2008/09 Undergraduate Module Catalogue
ENGL3011 Victorian Literature
20 creditsClass Size: 185
Module manager: Dr Julia Reid
Taught: Semester 1 (Sep to Jan) View Timetable
Year running 2008/09
Pre-requisite qualificationsGrade B at 'A' Level in English Language or Literature or equivalent or an achieved mark of 56 or above in a Level 1 module in English.
PLEASE NOTE:- This module is restricted to Level 3 students.
This module is approved as an Elective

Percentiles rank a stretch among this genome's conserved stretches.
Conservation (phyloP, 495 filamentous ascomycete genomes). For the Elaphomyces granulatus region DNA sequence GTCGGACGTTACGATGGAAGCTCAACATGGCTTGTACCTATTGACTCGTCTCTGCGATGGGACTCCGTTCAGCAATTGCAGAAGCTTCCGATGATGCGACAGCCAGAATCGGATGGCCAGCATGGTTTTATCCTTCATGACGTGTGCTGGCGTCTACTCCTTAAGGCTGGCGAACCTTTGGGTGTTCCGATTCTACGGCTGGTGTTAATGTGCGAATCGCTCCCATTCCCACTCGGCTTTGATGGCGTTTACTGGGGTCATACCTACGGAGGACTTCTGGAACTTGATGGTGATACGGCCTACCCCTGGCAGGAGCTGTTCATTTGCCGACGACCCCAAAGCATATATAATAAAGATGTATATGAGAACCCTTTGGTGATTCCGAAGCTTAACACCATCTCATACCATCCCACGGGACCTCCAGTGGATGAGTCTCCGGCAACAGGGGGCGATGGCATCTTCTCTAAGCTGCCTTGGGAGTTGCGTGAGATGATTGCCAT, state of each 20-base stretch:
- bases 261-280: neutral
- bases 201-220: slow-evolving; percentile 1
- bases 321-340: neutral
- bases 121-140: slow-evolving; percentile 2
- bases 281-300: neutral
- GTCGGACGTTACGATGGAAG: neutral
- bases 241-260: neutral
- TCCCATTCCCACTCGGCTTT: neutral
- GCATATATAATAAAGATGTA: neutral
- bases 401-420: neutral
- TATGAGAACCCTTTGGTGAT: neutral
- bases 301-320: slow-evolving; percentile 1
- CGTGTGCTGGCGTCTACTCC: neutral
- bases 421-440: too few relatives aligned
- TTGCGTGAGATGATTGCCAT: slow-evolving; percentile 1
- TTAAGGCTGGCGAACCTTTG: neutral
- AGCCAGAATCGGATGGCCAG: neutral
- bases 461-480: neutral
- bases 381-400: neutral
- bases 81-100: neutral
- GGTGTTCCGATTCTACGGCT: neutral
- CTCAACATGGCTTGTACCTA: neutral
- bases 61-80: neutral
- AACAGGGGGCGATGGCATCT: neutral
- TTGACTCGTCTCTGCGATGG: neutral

Module summaryThis module introduces students to a broad range of Victorian literature, encompassing a variety of literary genres and spanning the full historical length of the period (c.1837-1900). The selection of texts combines some of the most familiar works of Victorian literature with less familiar, or recently neglected, writings. Students will encounter differing modes of fiction (realism, the 'sensation' novel, and the gothic), a wide range of poetic forms (including sonnets, ballads, and the dramatic monologue) as well as late-Victorian drama. The module will emphasise the specific historical contexts within which Victorian literature was written, and examine some of the ways in which Victorian writers negotiated the dominant ideologies of the period. It will also encourage students to question current preconceptions about the nature of 'Victorianism' and what it represents. To support the aim of contextual reading, a module booklet containing a range of contemporary material on key Victorian debates will be provided at cost price. The issues to be explored on the module include the effects of industrial society, ideas of gender difference, Empire and 'race', criminality, evolutionary science and psychological theory, childhood and representations of the self, and the discourse of sexuality.